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Is foreach really a tikz statement or is derived from some other package?

I would like to draw a horizontal axis with 7 ticks spaced 1 cm apart. I'd like to place a label under each tick that is the ordinal number of the tick (1,2,3..) and a label above the tick that is the value of the ordinal number multiplied by the constant 3.14

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1 Answer 1

Yes, foreach is a TikZ/PGF statement. It is described in the very detailed pgfmanual. You can also use it independently of TikZ/PGF by issuing \usepackage{pgffor} in your preamble. This is not necessary if you're using TikZ, as it will be loaded automatically.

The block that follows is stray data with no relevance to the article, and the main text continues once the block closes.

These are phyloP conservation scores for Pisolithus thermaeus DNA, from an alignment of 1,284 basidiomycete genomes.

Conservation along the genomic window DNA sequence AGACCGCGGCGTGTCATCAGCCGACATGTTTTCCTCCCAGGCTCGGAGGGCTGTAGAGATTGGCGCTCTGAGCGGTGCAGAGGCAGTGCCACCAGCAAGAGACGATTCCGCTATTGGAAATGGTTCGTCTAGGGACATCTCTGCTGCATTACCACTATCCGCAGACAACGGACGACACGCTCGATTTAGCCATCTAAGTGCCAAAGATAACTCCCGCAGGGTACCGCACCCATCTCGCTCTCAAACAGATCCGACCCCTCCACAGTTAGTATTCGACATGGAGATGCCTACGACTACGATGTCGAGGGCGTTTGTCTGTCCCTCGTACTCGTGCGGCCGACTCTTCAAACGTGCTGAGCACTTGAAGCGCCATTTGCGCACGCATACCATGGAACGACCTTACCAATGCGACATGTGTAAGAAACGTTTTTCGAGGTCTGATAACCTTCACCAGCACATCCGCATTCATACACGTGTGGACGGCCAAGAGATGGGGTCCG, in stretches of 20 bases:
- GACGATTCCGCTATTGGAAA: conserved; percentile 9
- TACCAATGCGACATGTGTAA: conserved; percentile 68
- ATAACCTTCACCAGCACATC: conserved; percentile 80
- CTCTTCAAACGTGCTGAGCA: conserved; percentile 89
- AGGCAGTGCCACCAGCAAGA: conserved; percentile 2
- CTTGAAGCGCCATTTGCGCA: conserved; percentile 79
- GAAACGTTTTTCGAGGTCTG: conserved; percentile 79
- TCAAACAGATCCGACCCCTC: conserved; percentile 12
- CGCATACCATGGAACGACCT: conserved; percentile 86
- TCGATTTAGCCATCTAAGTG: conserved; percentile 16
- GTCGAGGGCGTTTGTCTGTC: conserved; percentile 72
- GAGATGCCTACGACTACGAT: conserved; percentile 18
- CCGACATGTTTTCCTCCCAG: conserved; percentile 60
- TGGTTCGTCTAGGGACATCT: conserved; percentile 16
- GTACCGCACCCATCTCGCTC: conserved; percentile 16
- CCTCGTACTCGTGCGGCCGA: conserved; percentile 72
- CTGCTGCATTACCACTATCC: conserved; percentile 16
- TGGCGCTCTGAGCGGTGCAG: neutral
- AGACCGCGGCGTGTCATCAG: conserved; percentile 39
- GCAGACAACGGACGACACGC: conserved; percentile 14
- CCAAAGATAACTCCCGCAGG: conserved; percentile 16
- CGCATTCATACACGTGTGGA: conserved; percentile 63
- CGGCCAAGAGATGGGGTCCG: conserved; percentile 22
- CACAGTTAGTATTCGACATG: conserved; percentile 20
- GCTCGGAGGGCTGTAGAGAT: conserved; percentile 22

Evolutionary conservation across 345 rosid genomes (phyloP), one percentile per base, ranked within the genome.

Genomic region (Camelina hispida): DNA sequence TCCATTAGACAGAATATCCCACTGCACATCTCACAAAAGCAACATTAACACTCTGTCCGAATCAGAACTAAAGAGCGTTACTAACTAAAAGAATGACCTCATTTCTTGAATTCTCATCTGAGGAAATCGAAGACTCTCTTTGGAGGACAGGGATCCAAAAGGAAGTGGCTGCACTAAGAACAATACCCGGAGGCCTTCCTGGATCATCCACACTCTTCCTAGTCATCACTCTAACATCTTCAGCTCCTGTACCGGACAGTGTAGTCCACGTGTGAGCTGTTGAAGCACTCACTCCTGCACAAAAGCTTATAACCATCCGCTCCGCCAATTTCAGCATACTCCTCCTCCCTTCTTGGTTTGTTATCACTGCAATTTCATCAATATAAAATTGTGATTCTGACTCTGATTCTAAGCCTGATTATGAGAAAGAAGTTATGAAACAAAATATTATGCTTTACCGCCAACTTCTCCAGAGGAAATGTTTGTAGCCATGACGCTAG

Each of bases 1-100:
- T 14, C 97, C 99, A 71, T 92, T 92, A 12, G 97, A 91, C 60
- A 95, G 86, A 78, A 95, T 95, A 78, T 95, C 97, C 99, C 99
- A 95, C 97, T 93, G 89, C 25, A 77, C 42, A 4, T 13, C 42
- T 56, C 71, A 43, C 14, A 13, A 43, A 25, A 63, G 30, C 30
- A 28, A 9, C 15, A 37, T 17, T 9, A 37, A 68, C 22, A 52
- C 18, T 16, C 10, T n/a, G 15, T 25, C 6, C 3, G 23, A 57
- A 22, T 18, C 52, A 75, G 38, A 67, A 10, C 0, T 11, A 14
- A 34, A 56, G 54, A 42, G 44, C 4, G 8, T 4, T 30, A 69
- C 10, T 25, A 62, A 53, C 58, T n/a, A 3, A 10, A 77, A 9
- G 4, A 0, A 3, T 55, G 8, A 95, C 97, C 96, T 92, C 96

Here's an example of how to achieve what you described in your question. \pgfmathsetmacro<macroname>{<expression>} uses the PGF math engine to do the calculation and assigns the result to a macro, while \pgfmathprintnumber rounds and outputs the result.

\documentclass{article}
\usepackage{tikz}
\begin{document}

\begin{tikzpicture}

\foreach \x in {1,...,7} {
    \pgfmathsetmacro\result{\x * pi}
    \draw (\x,-4pt) -- (\x,4pt)
        node [below,yshift=-2ex] {\x}
        node [above] {\pgfmathprintnumber{\result}};
}

\draw [-latex] (1,0) -- (7.6,0);

\end{tikzpicture}
\end{document}

axis with labels

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thanks, Jake. Is there an implicit loop index in foreach that can be referenced by the user? –  user5504 May 13 '11 at 17:50
3  
You can use /pgf/foreach/count for that. Write something like \foreach \x [count=\i] in {a,...,z} and \i will hold the loop counter (e.g. 1 for a, 2 for b etc.). –  Jannis Pohlmann May 13 '11 at 23:18

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